(And I’m not invoking any conspiracy theories here but there really is something quite creepy about how so many of the decent, senior Labour MPs who could have replaced or challenged Blair (or Br
Even if you kid yourself that we retain the democratic tools that enable us to ultimately vote out the worst offenders, that still wouldn’t be enough. So much of our critical national infrastructure, including our security infrastructure, has been handed over to quasi-autonomous or privately controlled organisations, beyond public scrutiny or account, that it simply defies rational belief that it is all down solely to Blair and his immediate circle or that the direction our government is pursuing will change once Blair leaves.
The system is fundamentally broke but don’t expect anyone speaking to a mainstream audience to address crucial questions such as ‘Who is benefiting from this?’, ‘How are they exercising their influence?’, ‘What can we do to stop it?’
But the real killer omission I’m expecting from ‘Taking Liberties’, the omission that will have many viewers leaving the film with a nagging feeling that something wasn’t quite right but they’re not quite sure what, is the fundamental failure by all corporate- and state-permitted opposition to tackle the central issue that drives so much of the repression our government is carrying out in our name…
If people continue to genuinely believe that the UK is infested with hundreds of terror cells comprised of thousands of highly trained, well-funded, suicidally motivated lunatics with access to nuclear and biological weapons, lunatics who want to kill as many people as possible simply because they live in a free country, then no-one is going to care a flying fuck about civil liberties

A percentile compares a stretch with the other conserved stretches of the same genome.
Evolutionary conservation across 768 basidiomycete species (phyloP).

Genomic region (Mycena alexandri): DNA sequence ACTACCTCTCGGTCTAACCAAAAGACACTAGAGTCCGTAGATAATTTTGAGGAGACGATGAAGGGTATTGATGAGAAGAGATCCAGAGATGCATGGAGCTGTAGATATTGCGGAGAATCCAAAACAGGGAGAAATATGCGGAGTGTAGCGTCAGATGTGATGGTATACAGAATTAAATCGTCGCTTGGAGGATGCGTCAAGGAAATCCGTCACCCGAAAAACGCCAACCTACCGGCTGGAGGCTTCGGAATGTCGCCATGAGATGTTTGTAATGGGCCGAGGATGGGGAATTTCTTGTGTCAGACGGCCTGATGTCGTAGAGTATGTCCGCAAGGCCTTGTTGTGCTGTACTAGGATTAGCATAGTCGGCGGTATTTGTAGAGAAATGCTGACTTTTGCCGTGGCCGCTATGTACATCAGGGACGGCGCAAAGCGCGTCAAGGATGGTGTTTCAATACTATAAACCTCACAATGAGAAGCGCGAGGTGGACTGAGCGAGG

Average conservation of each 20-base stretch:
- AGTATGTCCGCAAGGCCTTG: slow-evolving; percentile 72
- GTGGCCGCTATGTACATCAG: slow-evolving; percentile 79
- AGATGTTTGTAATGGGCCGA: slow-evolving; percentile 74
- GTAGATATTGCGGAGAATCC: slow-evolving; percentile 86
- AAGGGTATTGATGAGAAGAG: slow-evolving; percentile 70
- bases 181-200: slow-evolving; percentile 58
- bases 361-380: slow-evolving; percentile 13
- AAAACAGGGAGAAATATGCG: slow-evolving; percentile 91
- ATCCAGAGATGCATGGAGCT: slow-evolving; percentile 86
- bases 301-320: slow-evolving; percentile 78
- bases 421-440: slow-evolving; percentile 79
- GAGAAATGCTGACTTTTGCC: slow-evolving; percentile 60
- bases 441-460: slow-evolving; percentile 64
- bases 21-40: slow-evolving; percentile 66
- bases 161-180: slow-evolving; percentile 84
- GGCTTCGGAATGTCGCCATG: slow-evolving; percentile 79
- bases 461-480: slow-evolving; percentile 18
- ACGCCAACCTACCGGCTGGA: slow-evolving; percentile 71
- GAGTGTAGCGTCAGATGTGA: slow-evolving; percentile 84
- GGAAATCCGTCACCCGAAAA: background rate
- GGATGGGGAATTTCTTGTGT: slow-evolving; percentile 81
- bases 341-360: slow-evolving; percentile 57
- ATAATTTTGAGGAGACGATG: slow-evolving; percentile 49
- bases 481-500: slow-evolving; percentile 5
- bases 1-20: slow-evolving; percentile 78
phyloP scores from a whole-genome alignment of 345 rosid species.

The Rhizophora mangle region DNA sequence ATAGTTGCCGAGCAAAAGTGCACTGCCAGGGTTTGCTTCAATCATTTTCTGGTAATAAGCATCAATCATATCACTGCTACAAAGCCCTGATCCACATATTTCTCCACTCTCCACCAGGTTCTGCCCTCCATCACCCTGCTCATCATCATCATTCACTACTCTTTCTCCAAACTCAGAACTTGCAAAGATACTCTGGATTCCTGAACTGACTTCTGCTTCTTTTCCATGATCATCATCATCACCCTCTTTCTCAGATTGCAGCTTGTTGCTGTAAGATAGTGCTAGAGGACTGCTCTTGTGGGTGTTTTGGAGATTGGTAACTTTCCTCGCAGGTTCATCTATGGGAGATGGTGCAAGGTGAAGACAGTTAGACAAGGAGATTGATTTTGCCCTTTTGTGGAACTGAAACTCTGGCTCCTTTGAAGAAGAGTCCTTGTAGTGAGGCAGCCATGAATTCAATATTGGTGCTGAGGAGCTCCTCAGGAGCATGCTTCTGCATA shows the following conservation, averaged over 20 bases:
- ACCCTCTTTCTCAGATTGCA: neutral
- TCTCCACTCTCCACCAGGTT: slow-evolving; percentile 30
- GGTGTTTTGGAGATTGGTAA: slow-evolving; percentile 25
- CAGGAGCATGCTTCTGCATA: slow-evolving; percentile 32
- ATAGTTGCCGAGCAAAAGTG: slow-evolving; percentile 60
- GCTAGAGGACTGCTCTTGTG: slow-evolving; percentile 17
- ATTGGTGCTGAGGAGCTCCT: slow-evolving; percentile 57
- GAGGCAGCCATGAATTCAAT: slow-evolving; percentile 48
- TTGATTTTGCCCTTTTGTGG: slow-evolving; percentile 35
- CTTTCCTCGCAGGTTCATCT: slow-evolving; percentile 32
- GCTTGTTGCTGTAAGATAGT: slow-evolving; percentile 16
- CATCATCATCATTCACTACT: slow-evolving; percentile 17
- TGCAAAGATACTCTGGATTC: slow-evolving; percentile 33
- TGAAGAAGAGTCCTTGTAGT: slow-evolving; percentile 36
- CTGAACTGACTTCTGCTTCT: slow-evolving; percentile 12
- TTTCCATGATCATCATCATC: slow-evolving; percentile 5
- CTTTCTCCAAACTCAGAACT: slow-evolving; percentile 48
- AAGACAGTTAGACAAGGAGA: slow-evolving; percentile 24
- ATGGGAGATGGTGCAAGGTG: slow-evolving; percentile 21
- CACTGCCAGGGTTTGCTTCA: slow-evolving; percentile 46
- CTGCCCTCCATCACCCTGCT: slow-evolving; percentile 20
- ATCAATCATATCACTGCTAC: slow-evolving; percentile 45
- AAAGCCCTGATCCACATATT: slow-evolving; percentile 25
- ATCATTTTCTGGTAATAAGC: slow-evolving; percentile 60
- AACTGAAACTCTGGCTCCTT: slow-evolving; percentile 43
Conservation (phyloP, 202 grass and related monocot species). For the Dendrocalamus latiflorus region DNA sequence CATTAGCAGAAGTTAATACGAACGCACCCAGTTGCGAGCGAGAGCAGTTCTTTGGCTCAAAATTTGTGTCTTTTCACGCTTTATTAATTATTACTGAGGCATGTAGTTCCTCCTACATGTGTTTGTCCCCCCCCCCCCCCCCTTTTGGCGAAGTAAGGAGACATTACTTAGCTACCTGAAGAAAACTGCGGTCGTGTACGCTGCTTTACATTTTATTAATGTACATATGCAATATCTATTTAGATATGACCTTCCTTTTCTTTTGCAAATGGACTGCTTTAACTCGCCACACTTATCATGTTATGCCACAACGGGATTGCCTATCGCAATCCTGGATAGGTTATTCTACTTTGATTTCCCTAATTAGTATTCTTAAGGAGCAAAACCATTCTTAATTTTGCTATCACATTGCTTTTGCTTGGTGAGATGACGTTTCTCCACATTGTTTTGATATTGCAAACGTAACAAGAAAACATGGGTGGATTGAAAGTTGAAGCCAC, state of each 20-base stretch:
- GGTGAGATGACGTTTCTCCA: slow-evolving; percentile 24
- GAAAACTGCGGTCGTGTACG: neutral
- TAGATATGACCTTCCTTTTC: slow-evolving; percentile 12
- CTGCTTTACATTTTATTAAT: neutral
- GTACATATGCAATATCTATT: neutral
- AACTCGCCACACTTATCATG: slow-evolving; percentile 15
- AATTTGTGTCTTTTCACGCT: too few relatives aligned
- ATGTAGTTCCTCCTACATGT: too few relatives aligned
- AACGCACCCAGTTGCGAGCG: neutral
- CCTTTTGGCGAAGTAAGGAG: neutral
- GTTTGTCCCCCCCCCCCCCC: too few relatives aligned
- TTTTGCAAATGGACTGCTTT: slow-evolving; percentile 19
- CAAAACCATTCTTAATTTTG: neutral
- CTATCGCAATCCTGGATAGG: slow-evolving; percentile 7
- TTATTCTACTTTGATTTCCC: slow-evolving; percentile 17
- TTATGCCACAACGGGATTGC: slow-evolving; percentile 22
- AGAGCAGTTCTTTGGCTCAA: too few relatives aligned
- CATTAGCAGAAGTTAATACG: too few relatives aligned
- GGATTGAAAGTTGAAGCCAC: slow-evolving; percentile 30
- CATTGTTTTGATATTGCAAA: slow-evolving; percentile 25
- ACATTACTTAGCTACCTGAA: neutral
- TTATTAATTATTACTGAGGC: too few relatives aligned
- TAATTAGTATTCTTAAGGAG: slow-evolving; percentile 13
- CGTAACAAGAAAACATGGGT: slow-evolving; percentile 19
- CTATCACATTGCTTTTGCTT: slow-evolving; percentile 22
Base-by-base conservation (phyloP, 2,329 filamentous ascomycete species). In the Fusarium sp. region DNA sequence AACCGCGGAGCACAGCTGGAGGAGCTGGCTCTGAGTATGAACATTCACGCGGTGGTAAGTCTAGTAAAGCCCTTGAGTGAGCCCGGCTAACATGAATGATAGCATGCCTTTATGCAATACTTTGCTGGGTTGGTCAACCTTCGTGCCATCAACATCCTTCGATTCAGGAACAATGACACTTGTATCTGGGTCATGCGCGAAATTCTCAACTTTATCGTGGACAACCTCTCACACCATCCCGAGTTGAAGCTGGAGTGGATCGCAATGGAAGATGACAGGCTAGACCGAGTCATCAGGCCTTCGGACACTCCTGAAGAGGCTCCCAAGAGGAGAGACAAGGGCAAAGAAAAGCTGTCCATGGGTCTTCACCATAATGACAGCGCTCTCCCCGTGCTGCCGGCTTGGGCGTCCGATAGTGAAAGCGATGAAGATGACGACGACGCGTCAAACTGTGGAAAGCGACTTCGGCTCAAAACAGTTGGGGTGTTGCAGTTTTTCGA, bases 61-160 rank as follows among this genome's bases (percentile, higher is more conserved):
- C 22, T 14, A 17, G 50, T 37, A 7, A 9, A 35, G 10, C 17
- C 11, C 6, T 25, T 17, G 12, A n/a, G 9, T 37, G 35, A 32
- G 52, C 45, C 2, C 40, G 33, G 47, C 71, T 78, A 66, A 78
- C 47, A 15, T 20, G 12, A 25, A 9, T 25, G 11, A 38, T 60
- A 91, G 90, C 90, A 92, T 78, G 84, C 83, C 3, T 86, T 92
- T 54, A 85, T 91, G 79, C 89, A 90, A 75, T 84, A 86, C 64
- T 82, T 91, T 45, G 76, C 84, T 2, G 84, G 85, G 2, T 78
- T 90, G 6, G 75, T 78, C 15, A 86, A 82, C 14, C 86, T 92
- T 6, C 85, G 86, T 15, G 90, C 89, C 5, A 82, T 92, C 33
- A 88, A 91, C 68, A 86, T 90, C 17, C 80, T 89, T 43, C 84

(though, obviously, neutering the terrorists' core motivation by cunningly making your country less free is an intriguing proposition)
I believe that, if not entirely a state-creation, there is absolutely no doubt that the terror threat is being cynically exaggerated to serve political agendas. There is also a real risk, and there are signs that this is indeed happening, that the War on Terror will become a self-realising myth. If you kick people long enough, particularly people who believe in something, they will kick back.
Not one fucker permitted mainstream opportunities to talk about the erosion of civil liberties will touch this issue with a barge-pole. Unless someone does, this civil liberties thing will, to put it bluntly, continue to be viewed by the vast majority of people as being a theoretical concern of a few chattering middle-class Whiteboys and a bunch of chippy Pakis who have no-one to blame except for people of their own kind
And that’s the sad truth
I know at least a few people out there share the feelings I had on 7/7 and the days that followed it. Without wanting to sound melodramatic, something profoundly Evil was unleashed that day and I’m not talking about Islamic terrorism.
I really hope that ‘Taking Liberties’ tackles that Evil head on. I honestly do. But I won’t be holding my breath.